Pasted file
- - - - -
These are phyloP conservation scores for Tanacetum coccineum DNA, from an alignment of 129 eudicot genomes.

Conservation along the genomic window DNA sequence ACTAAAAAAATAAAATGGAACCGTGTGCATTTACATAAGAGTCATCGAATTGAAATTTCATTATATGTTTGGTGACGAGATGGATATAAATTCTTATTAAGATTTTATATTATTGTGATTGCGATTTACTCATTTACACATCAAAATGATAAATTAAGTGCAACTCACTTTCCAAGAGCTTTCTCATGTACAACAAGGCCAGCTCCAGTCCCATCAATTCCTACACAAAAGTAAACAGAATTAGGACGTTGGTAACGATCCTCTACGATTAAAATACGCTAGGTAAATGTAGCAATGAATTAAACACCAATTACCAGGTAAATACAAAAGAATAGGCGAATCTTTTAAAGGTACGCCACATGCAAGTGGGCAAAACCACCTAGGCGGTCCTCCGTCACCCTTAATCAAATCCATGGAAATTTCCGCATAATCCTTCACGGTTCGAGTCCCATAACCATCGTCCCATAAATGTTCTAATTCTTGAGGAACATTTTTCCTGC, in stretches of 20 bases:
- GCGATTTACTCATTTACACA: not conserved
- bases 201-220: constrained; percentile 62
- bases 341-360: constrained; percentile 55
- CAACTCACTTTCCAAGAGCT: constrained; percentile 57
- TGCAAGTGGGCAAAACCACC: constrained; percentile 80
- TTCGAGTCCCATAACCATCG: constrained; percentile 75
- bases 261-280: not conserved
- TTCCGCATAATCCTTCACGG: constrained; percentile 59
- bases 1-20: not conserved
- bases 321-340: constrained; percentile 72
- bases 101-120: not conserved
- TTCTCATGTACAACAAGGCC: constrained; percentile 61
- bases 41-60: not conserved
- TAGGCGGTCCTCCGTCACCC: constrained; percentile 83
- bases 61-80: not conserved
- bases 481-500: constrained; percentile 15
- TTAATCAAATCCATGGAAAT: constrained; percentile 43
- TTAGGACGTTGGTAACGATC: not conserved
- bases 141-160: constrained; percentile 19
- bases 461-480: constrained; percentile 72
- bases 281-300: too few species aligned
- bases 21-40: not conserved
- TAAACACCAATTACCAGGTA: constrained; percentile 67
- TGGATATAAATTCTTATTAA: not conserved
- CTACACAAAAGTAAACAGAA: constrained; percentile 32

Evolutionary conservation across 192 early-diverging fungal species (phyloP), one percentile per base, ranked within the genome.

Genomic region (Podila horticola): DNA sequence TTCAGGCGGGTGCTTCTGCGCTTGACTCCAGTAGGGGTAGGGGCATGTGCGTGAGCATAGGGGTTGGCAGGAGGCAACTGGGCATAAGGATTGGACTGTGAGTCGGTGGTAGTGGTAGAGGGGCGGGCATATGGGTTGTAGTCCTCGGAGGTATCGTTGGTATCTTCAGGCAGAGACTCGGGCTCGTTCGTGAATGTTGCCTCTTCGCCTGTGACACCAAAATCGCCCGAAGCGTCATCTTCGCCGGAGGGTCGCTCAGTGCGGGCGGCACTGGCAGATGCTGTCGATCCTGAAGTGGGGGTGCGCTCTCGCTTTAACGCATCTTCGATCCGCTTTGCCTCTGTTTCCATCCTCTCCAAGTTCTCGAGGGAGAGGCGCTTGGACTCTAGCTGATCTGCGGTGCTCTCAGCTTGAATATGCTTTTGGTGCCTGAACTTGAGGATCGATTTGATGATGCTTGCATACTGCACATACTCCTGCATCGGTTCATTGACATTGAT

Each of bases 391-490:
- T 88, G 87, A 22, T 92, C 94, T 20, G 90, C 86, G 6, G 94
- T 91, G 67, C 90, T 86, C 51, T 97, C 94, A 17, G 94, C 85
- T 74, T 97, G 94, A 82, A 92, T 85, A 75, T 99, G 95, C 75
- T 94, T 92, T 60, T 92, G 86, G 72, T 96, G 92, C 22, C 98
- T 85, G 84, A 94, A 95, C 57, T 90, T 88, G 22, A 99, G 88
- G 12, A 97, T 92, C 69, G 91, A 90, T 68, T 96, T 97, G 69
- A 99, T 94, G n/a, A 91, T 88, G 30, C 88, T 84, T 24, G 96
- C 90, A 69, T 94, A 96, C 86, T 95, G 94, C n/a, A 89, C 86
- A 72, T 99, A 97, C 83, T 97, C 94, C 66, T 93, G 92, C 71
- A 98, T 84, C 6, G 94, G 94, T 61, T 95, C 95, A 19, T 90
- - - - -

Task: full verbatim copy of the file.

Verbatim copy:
These are phyloP conservation scores for Tanacetum coccineum DNA, from an alignment of 129 eudicot genomes.

Conservation along the genomic window DNA sequence ACTAAAAAAATAAAATGGAACCGTGTGCATTTACATAAGAGTCATCGAATTGAAATTTCATTATATGTTTGGTGACGAGATGGATATAAATTCTTATTAAGATTTTATATTATTGTGATTGCGATTTACTCATTTACACATCAAAATGATAAATTAAGTGCAACTCACTTTCCAAGAGCTTTCTCATGTACAACAAGGCCAGCTCCAGTCCCATCAATTCCTACACAAAAGTAAACAGAATTAGGACGTTGGTAACGATCCTCTACGATTAAAATACGCTAGGTAAATGTAGCAATGAATTAAACACCAATTACCAGGTAAATACAAAAGAATAGGCGAATCTTTTAAAGGTACGCCACATGCAAGTGGGCAAAACCACCTAGGCGGTCCTCCGTCACCCTTAATCAAATCCATGGAAATTTCCGCATAATCCTTCACGGTTCGAGTCCCATAACCATCGTCCCATAAATGTTCTAATTCTTGAGGAACATTTTTCCTGC, in stretches of 20 bases:
- GCGATTTACTCATTTACACA: not conserved
- bases 201-220: constrained; percentile 62
- bases 341-360: constrained; percentile 55
- CAACTCACTTTCCAAGAGCT: constrained; percentile 57
- TGCAAGTGGGCAAAACCACC: constrained; percentile 80
- TTCGAGTCCCATAACCATCG: constrained; percentile 75
- bases 261-280: not conserved
- TTCCGCATAATCCTTCACGG: constrained; percentile 59
- bases 1-20: not conserved
- bases 321-340: constrained; percentile 72
- bases 101-120: not conserved
- TTCTCATGTACAACAAGGCC: constrained; percentile 61
- bases 41-60: not conserved
- TAGGCGGTCCTCCGTCACCC: constrained; percentile 83
- bases 61-80: not conserved
- bases 481-500: constrained; percentile 15
- TTAATCAAATCCATGGAAAT: constrained; percentile 43
- TTAGGACGTTGGTAACGATC: not conserved
- bases 141-160: constrained; percentile 19
- bases 461-480: constrained; percentile 72
- bases 281-300: too few species aligned
- bases 21-40: not conserved
- TAAACACCAATTACCAGGTA: constrained; percentile 67
- TGGATATAAATTCTTATTAA: not conserved
- CTACACAAAAGTAAACAGAA: constrained; percentile 32

Evolutionary conservation across 192 early-diverging fungal species (phyloP), one percentile per base, ranked within the genome.

Genomic region (Podila horticola): DNA sequence TTCAGGCGGGTGCTTCTGCGCTTGACTCCAGTAGGGGTAGGGGCATGTGCGTGAGCATAGGGGTTGGCAGGAGGCAACTGGGCATAAGGATTGGACTGTGAGTCGGTGGTAGTGGTAGAGGGGCGGGCATATGGGTTGTAGTCCTCGGAGGTATCGTTGGTATCTTCAGGCAGAGACTCGGGCTCGTTCGTGAATGTTGCCTCTTCGCCTGTGACACCAAAATCGCCCGAAGCGTCATCTTCGCCGGAGGGTCGCTCAGTGCGGGCGGCACTGGCAGATGCTGTCGATCCTGAAGTGGGGGTGCGCTCTCGCTTTAACGCATCTTCGATCCGCTTTGCCTCTGTTTCCATCCTCTCCAAGTTCTCGAGGGAGAGGCGCTTGGACTCTAGCTGATCTGCGGTGCTCTCAGCTTGAATATGCTTTTGGTGCCTGAACTTGAGGATCGATTTGATGATGCTTGCATACTGCACATACTCCTGCATCGGTTCATTGACATTGAT

Each of bases 391-490:
- T 88, G 87, A 22, T 92, C 94, T 20, G 90, C 86, G 6, G 94
- T 91, G 67, C 90, T 86, C 51, T 97, C 94, A 17, G 94, C 85
- T 74, T 97, G 94, A 82, A 92, T 85, A 75, T 99, G 95, C 75
- T 94, T 92, T 60, T 92, G 86, G 72, T 96, G 92, C 22, C 98
- T 85, G 84, A 94, A 95, C 57, T 90, T 88, G 22, A 99, G 88
- G 12, A 97, T 92, C 69, G 91, A 90, T 68, T 96, T 97, G 69
- A 99, T 94, G n/a, A 91, T 88, G 30, C 88, T 84, T 24, G 96
- C 90, A 69, T 94, A 96, C 86, T 95, G 94, C n/a, A 89, C 86
- A 72, T 99, A 97, C 83, T 97, C 94, C 66, T 93, G 92, C 71
- A 98, T 84, C 6, G 94, G 94, T 61, T 95, C 95, A 19, T 90